Vietnamese agriculture strives to be much more environmentally sustainable than American agriculture. Only bio-organic fertilizers are used, and the county’s agriculture is making moves to become fully organic. There is a national ban on genetically modified organisms (GMO) and hormonal injections of farm animals are illegal. This is, again, very different from the United States where our livestock are injected with hormones to cause bigger and more rapid growth.

Land reform and cooperative farming collectives have evolved through the modern history of Vietnam. During the Revolutionary Period from 1945-1975, land distribution from the bourgeoisie to the working farmers began. By the late 1940s, French and German landlords were abandoning their farmland in the countryside, and this was the first land to be redistributed to the Vietnamese workers.

By 1952, the concept of tenants’ rights was becoming widespread, and publicly owned land started being redistributed to the people. In 1953, the first land reform laws were passed in the North of Vietnam, and 8100 square kilometers of farmland was redistributed from feudal landlords. Now farmers live and work equally in cooperatives. Many of these feudal lords were tortured and killed by farmers rising up against them. Ho Chi Minh personally spoke out against this use of torture. Ho often spoke of how he expected his people to treat their oppressors better than they were treated by those occupying their land. This was his stance throughout the revolutionary period and many American POWs even spoke on how well they were treated by their captors.

After winning the war against the U.S. in 1975 and the reunification of Vietnam, land reform shifted to a subsidizing model with a focus on rebuilding. Le Duan, the country’s leader after Ho Chi Minh, modeled the country’s subsidization after the Soviet model. Farming cooperatives also began in the south at this time, growing to over 11,000 farms. Sanctions placed on Vietnam by the United States after the war made agricultural production difficult, and they had to import one million tons of food every year due to these crippling sanctions.

In 1986, the Doi Moi revitalization began to be implemented, and ushered in the Vietnamese socialist oriented market economy. Agriculture, the most important sector, saw many changes. Land was now collectively owned by all the Vietnamese people, and management overseen by the state. Farming families and collectives could now keep all they needed from their harvest, and sell the rest on the market.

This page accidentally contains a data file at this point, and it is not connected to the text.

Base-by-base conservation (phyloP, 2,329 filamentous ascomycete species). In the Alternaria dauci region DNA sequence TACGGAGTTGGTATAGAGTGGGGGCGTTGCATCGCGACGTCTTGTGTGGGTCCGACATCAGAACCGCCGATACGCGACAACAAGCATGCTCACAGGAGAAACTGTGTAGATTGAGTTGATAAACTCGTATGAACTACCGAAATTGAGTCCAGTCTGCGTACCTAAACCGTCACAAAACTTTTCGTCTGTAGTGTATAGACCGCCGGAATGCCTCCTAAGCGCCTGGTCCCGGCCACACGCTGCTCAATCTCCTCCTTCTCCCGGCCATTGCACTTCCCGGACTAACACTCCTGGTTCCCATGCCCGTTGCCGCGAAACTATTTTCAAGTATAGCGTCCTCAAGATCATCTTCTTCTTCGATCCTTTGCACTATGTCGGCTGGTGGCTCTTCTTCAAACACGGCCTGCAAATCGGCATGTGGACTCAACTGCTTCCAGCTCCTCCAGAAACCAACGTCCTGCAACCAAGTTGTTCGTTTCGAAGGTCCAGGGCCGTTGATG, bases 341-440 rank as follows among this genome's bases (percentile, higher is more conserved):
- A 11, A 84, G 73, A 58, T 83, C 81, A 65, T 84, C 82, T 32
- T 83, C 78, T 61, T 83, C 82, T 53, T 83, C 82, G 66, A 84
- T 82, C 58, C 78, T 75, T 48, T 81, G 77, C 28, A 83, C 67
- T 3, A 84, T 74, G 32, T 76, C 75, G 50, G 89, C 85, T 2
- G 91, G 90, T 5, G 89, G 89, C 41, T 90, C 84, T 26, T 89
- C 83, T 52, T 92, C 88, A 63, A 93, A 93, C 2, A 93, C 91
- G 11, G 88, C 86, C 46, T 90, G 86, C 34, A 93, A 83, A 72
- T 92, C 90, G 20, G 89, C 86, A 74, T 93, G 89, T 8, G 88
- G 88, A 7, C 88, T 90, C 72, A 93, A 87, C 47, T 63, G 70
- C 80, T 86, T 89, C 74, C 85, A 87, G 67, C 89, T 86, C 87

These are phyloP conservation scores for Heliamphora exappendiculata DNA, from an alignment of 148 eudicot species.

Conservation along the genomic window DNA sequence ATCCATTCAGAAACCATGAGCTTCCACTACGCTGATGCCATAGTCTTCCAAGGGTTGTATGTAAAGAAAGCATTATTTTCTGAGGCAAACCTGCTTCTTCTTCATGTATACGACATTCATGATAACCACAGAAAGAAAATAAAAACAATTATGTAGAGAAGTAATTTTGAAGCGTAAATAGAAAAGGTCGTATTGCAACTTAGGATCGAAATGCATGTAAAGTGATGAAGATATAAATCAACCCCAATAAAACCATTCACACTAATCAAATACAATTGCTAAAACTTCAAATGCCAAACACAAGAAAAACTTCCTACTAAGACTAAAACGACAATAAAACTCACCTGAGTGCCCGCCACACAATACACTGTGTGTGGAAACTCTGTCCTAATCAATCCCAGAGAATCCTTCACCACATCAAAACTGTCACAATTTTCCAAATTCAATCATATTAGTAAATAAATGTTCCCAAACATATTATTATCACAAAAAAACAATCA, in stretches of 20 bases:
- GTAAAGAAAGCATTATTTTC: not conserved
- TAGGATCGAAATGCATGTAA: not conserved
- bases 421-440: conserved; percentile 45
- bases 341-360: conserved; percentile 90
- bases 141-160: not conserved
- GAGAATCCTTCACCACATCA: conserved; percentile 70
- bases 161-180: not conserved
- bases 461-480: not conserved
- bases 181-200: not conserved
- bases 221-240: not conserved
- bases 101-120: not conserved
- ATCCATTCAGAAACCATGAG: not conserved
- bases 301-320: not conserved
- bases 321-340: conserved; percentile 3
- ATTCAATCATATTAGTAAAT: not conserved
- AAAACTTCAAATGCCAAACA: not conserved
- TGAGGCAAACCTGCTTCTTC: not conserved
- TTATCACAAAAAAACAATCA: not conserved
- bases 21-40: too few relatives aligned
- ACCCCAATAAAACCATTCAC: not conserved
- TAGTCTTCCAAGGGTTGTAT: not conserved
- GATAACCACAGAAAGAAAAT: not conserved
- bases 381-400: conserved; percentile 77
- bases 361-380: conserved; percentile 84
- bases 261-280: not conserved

The land use laws were updated in 1993 to reflect the incredible development of Vietnam’s economy. Environmental protections were strengthened. New laws around eminent domains were created. This is when laws banning corporate ownership of farmland were officially put in place to protect Vietnamese farmland for the Vietnamese people.

Food stability is an important goal of Vietnamese agriculture. This stands in stark contrast to the goal of American agriculture: profit. In the United States, over 44 million people are food insecure, including 20% of all American children. Forty five times as many people in the  U.S. die of food insecurity yearly as compared to Vietnamese citizens.

Workers struggling under capitalism can learn much from the Vietnamese about a variety of topics, but specifically how to transition our food systems. U.S. factory farming is, like all things under capitalism, profit driven. This leads to disastrous outcomes for consumers. We need look no further than the current outbreak of H1N1 in the USA, caused by the feeding of “chicken litter,” which is simply scat, to dairy and meat cows. This is only done because it is cheap, not because cows normally eat it. Our food system is abusive to animals and unhealthy to humans.

The U.S. food system is not set up in a way to properly feed us, the working class and oppressed citizens. We must meticulously read ingredients lists, struggle to support small, organic farms, and try to eat food that is locally produced. In Vietnam, nearly all food is locally grown, and none is injected with hormones or is genetically modified. Farmers own their means of production, and the goal of food production is to feed people. This seems so simple when seen in action, and it is. We can have a food system that works for the workers and consumers. We only need the political will to make it so.


Images: By Jen W